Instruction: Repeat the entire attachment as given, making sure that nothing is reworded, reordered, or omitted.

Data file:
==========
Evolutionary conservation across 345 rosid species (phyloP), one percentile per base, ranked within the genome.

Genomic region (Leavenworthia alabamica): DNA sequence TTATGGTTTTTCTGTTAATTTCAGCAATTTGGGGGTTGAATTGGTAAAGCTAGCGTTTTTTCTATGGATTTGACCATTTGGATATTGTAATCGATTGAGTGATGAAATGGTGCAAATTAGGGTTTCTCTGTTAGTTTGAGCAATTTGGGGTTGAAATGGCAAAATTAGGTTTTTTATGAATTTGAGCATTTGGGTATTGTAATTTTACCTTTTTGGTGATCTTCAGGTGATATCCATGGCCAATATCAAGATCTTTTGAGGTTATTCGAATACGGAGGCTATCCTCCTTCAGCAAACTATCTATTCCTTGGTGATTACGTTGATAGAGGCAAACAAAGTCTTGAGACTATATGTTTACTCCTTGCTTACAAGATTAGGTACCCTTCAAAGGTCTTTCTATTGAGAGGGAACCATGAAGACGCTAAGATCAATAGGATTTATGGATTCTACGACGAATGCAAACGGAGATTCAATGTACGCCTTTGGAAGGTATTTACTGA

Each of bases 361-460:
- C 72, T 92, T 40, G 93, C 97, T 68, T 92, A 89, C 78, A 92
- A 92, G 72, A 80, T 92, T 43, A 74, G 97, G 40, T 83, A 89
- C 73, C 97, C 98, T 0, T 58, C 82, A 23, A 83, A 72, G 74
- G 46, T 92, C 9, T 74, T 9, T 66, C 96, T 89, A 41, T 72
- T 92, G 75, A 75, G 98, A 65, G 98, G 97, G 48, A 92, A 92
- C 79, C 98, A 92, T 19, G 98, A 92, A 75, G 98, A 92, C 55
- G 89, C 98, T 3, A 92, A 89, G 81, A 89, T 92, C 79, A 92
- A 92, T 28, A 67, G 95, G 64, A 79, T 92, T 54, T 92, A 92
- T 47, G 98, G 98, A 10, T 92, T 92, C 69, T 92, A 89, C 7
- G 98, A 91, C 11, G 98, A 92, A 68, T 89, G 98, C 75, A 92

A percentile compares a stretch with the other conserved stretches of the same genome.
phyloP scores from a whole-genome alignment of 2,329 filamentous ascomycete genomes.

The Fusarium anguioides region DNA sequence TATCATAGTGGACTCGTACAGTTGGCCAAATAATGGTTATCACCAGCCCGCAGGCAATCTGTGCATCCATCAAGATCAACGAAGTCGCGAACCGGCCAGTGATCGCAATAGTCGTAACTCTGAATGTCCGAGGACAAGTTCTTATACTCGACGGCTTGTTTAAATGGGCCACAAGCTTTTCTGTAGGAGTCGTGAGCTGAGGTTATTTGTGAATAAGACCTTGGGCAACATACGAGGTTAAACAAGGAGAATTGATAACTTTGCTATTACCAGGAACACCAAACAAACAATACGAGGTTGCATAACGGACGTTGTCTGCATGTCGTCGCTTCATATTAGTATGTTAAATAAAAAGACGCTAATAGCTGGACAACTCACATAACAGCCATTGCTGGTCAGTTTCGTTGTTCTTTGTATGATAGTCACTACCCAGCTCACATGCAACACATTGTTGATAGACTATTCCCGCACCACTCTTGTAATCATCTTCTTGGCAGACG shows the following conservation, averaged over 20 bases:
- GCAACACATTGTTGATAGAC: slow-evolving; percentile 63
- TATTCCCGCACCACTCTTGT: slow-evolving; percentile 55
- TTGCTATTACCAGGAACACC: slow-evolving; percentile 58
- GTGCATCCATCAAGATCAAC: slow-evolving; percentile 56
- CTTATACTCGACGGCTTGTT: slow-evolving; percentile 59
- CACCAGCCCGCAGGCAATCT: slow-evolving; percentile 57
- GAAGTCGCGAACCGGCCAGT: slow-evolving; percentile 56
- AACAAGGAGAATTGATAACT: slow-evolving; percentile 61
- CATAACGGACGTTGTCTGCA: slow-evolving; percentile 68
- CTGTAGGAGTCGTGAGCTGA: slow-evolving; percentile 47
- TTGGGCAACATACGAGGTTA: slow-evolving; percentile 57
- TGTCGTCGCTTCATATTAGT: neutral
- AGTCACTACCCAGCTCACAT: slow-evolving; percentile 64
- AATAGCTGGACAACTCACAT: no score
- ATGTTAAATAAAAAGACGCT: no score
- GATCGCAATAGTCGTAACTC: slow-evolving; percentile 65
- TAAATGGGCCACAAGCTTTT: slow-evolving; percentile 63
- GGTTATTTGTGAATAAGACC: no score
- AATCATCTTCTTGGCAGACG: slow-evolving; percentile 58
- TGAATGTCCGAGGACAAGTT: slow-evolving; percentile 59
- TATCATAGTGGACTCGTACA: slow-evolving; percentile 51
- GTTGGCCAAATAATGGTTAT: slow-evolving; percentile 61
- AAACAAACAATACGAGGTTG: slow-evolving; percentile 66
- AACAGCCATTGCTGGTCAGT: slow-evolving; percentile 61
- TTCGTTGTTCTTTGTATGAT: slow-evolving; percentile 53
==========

Evolutionary conservation across 345 rosid species (phyloP), one percentile per base, ranked within the genome.

Genomic region (Leavenworthia alabamica): DNA sequence TTATGGTTTTTCTGTTAATTTCAGCAATTTGGGGGTTGAATTGGTAAAGCTAGCGTTTTTTCTATGGATTTGACCATTTGGATATTGTAATCGATTGAGTGATGAAATGGTGCAAATTAGGGTTTCTCTGTTAGTTTGAGCAATTTGGGGTTGAAATGGCAAAATTAGGTTTTTTATGAATTTGAGCATTTGGGTATTGTAATTTTACCTTTTTGGTGATCTTCAGGTGATATCCATGGCCAATATCAAGATCTTTTGAGGTTATTCGAATACGGAGGCTATCCTCCTTCAGCAAACTATCTATTCCTTGGTGATTACGTTGATAGAGGCAAACAAAGTCTTGAGACTATATGTTTACTCCTTGCTTACAAGATTAGGTACCCTTCAAAGGTCTTTCTATTGAGAGGGAACCATGAAGACGCTAAGATCAATAGGATTTATGGATTCTACGACGAATGCAAACGGAGATTCAATGTACGCCTTTGGAAGGTATTTACTGA

Each of bases 361-460:
- C 72, T 92, T 40, G 93, C 97, T 68, T 92, A 89, C 78, A 92
- A 92, G 72, A 80, T 92, T 43, A 74, G 97, G 40, T 83, A 89
- C 73, C 97, C 98, T 0, T 58, C 82, A 23, A 83, A 72, G 74
- G 46, T 92, C 9, T 74, T 9, T 66, C 96, T 89, A 41, T 72
- T 92, G 75, A 75, G 98, A 65, G 98, G 97, G 48, A 92, A 92
- C 79, C 98, A 92, T 19, G 98, A 92, A 75, G 98, A 92, C 55
- G 89, C 98, T 3, A 92, A 89, G 81, A 89, T 92, C 79, A 92
- A 92, T 28, A 67, G 95, G 64, A 79, T 92, T 54, T 92, A 92
- T 47, G 98, G 98, A 10, T 92, T 92, C 69, T 92, A 89, C 7
- G 98, A 91, C 11, G 98, A 92, A 68, T 89, G 98, C 75, A 92

A percentile compares a stretch with the other conserved stretches of the same genome.
phyloP scores from a whole-genome alignment of 2,329 filamentous ascomycete genomes.

The Fusarium anguioides region DNA sequence TATCATAGTGGACTCGTACAGTTGGCCAAATAATGGTTATCACCAGCCCGCAGGCAATCTGTGCATCCATCAAGATCAACGAAGTCGCGAACCGGCCAGTGATCGCAATAGTCGTAACTCTGAATGTCCGAGGACAAGTTCTTATACTCGACGGCTTGTTTAAATGGGCCACAAGCTTTTCTGTAGGAGTCGTGAGCTGAGGTTATTTGTGAATAAGACCTTGGGCAACATACGAGGTTAAACAAGGAGAATTGATAACTTTGCTATTACCAGGAACACCAAACAAACAATACGAGGTTGCATAACGGACGTTGTCTGCATGTCGTCGCTTCATATTAGTATGTTAAATAAAAAGACGCTAATAGCTGGACAACTCACATAACAGCCATTGCTGGTCAGTTTCGTTGTTCTTTGTATGATAGTCACTACCCAGCTCACATGCAACACATTGTTGATAGACTATTCCCGCACCACTCTTGTAATCATCTTCTTGGCAGACG shows the following conservation, averaged over 20 bases:
- GCAACACATTGTTGATAGAC: slow-evolving; percentile 63
- TATTCCCGCACCACTCTTGT: slow-evolving; percentile 55
- TTGCTATTACCAGGAACACC: slow-evolving; percentile 58
- GTGCATCCATCAAGATCAAC: slow-evolving; percentile 56
- CTTATACTCGACGGCTTGTT: slow-evolving; percentile 59
- CACCAGCCCGCAGGCAATCT: slow-evolving; percentile 57
- GAAGTCGCGAACCGGCCAGT: slow-evolving; percentile 56
- AACAAGGAGAATTGATAACT: slow-evolving; percentile 61
- CATAACGGACGTTGTCTGCA: slow-evolving; percentile 68
- CTGTAGGAGTCGTGAGCTGA: slow-evolving; percentile 47
- TTGGGCAACATACGAGGTTA: slow-evolving; percentile 57
- TGTCGTCGCTTCATATTAGT: neutral
- AGTCACTACCCAGCTCACAT: slow-evolving; percentile 64
- AATAGCTGGACAACTCACAT: no score
- ATGTTAAATAAAAAGACGCT: no score
- GATCGCAATAGTCGTAACTC: slow-evolving; percentile 65
- TAAATGGGCCACAAGCTTTT: slow-evolving; percentile 63
- GGTTATTTGTGAATAAGACC: no score
- AATCATCTTCTTGGCAGACG: slow-evolving; percentile 58
- TGAATGTCCGAGGACAAGTT: slow-evolving; percentile 59
- TATCATAGTGGACTCGTACA: slow-evolving; percentile 51
- GTTGGCCAAATAATGGTTAT: slow-evolving; percentile 61
- AAACAAACAATACGAGGTTG: slow-evolving; percentile 66
- AACAGCCATTGCTGGTCAGT: slow-evolving; percentile 61
- TTCGTTGTTCTTTGTATGAT: slow-evolving; percentile 53